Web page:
…the visitor who now enters the Palazzo dei Conservatori at Borgo San Sepolcro finds the stupendous “Resurrection” almost as Piero della Francesca left it. …it stands there before us in entire and actual splendour, the greatest picture in the world.
—-Aldous Huxley, Along the Road, 1925
I had never heard of The Resurrection until a couple of weeks ago. But both The World’s Greatest Paintings and The Private Life of a Masterpiece: Renaissance Masterpieces included it in their discussions. Even though I enjoyed learning why it’s supposed to be such a great painting, it still doesn’t move me. But the story about how Huxley’s words saved the painting and the town during World War II is another matter.
As the British army was fighting its way up Italy, an artillery officer named Anthony Clarke was told to shell Sansepolcro to make it safe for the soldiers to enter. He gave the order, but then remembered Huxley’s description of Piero’s fresco. He ordered his men to stop.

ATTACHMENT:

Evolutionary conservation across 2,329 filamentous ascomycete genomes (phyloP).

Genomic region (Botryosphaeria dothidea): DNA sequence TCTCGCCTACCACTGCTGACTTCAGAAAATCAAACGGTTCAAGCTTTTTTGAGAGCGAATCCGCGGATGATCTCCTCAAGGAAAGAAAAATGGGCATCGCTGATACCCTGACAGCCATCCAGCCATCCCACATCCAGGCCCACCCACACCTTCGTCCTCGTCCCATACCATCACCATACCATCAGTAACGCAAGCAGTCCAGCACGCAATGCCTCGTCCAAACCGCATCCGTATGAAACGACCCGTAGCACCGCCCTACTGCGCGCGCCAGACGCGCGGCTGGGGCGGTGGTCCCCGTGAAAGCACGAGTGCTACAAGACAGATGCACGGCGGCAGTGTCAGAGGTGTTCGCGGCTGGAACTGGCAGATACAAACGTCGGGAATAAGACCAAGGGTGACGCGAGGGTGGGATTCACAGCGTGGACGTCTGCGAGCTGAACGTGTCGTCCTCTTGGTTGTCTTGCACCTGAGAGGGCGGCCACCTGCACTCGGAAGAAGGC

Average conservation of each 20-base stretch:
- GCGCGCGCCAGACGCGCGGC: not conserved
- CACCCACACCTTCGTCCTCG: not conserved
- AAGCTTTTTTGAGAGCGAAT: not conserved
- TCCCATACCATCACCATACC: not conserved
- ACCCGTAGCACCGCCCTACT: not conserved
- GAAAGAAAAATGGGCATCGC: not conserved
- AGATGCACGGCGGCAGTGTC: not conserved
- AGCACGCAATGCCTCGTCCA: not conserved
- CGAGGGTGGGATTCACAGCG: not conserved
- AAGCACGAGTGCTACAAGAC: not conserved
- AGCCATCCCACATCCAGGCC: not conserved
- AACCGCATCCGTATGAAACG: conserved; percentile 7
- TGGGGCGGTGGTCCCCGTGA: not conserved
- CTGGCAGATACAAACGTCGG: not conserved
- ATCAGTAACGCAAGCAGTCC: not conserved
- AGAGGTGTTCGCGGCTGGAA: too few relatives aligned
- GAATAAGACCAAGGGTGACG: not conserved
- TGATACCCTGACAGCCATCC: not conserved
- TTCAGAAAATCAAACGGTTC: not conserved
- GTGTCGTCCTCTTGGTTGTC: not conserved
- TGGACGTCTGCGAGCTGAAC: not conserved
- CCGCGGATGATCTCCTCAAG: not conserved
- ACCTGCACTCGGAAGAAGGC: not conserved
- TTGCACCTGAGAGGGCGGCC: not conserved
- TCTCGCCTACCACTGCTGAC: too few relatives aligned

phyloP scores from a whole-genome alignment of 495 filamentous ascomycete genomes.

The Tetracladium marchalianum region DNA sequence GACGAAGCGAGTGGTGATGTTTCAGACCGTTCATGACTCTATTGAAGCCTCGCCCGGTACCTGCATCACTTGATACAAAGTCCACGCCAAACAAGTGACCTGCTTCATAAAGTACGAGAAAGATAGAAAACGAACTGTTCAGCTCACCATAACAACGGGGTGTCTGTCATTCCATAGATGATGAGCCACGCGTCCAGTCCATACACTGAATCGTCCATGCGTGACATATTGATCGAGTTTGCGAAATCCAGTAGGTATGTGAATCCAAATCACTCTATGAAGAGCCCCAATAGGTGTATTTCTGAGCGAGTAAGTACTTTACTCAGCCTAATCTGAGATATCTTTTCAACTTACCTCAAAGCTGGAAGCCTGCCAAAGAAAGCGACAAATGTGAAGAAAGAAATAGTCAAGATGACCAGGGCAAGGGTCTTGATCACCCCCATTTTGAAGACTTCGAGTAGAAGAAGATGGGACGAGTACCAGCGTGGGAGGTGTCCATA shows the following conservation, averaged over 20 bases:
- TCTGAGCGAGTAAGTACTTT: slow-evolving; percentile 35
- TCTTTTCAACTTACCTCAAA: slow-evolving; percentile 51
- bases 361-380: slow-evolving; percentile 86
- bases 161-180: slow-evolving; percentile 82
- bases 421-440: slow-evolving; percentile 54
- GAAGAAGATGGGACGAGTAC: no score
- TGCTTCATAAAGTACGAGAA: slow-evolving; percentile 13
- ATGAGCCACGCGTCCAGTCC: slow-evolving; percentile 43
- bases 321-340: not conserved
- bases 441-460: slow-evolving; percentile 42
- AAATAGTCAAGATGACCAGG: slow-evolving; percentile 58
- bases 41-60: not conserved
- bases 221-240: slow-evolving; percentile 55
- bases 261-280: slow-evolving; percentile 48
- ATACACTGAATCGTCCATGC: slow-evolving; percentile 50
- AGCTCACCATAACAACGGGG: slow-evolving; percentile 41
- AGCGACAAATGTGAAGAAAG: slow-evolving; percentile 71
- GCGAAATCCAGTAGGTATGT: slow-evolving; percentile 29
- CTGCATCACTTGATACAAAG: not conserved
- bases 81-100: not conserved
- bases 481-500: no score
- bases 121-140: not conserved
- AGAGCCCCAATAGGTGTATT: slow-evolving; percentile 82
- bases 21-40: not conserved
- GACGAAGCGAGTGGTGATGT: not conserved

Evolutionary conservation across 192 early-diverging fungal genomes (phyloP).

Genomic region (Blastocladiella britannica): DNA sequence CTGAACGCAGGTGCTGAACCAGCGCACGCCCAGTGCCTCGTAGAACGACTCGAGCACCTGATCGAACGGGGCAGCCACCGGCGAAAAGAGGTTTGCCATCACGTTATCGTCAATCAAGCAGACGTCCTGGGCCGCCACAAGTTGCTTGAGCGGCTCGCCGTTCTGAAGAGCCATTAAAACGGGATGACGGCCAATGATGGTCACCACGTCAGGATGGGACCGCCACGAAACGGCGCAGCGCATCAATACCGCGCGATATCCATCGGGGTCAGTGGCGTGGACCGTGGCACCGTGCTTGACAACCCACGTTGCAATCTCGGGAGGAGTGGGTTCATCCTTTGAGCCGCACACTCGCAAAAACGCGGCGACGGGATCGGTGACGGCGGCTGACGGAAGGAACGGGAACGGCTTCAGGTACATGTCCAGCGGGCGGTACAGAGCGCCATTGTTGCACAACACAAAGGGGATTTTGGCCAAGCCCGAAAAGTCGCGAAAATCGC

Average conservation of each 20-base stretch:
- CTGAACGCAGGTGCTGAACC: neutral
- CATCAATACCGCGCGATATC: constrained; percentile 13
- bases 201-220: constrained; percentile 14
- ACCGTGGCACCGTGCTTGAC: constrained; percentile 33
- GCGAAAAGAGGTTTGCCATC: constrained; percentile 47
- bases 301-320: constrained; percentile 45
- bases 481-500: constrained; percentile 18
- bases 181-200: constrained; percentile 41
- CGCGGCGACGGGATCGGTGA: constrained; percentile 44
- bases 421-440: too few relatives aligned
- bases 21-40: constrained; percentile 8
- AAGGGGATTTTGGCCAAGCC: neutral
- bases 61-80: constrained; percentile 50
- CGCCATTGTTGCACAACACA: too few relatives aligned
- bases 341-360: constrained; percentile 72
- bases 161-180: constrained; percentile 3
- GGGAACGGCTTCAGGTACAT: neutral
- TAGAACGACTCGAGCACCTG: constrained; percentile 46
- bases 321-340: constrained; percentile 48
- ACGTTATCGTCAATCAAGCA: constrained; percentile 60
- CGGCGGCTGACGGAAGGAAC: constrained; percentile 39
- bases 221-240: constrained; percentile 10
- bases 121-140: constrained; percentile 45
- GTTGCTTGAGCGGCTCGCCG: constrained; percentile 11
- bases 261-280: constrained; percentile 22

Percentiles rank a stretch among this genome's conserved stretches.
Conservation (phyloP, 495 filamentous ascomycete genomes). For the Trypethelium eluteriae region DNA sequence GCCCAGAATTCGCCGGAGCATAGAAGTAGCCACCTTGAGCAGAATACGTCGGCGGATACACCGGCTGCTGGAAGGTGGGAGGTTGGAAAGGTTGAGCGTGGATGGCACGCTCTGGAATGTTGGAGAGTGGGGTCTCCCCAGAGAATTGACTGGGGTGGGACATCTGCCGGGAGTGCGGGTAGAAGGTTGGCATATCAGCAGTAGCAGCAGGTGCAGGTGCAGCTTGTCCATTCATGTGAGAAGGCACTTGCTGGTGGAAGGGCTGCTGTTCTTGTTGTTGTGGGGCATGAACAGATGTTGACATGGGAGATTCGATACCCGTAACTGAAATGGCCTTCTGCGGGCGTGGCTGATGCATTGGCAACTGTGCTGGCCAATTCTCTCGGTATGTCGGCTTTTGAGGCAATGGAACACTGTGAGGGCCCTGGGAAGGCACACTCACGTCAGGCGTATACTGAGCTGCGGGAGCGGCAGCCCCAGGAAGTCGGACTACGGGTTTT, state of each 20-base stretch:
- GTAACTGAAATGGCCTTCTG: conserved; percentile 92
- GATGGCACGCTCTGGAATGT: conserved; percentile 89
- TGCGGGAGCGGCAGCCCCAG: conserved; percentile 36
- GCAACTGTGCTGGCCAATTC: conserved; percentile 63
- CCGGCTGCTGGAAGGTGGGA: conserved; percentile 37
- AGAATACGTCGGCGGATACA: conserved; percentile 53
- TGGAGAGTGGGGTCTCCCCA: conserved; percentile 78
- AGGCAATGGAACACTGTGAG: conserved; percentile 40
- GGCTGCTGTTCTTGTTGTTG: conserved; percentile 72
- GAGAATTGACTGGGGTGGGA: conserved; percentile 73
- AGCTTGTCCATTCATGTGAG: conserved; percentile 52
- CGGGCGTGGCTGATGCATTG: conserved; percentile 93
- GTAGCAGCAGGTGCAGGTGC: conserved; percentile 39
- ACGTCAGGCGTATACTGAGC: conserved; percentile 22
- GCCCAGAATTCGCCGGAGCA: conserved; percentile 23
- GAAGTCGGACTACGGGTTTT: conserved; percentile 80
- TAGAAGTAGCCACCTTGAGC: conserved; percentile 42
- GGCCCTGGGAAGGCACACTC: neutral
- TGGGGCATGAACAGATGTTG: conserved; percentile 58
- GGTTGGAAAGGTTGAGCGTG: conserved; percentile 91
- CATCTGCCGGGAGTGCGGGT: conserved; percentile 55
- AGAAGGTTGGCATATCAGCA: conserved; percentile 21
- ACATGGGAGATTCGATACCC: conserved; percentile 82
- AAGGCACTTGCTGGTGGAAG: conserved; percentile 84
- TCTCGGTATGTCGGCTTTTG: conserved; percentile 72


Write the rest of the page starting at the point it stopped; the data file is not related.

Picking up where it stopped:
As it turned out the shelling hadn’t been needed because the Germans had already left. So instead of the army court-martialing Clarke for disobeying an order, the townspeople honored him as a hero. The Via Anthony Clarke is still named after him.
This story reminds me of my excitement and wonder when I first learned to read — it seemed like magic. Huxley’s words about a painting averted a tragedy almost 20 years later. If that doesn’t show the magic of the written word, I don’t know what does.
After the war Clarke owned a rare book store in South Africa and wrote 50 scholarly catalogs in the course of his career. He was clearly the quintessential book lover. That, too, warms my heart. Where I was raised people didn’t think much of people who always had “their nose in a book.” Clarke proved that book lovers can be useful too.
What about you? Are you a book lover? Has your life ever been changed by something another person has written?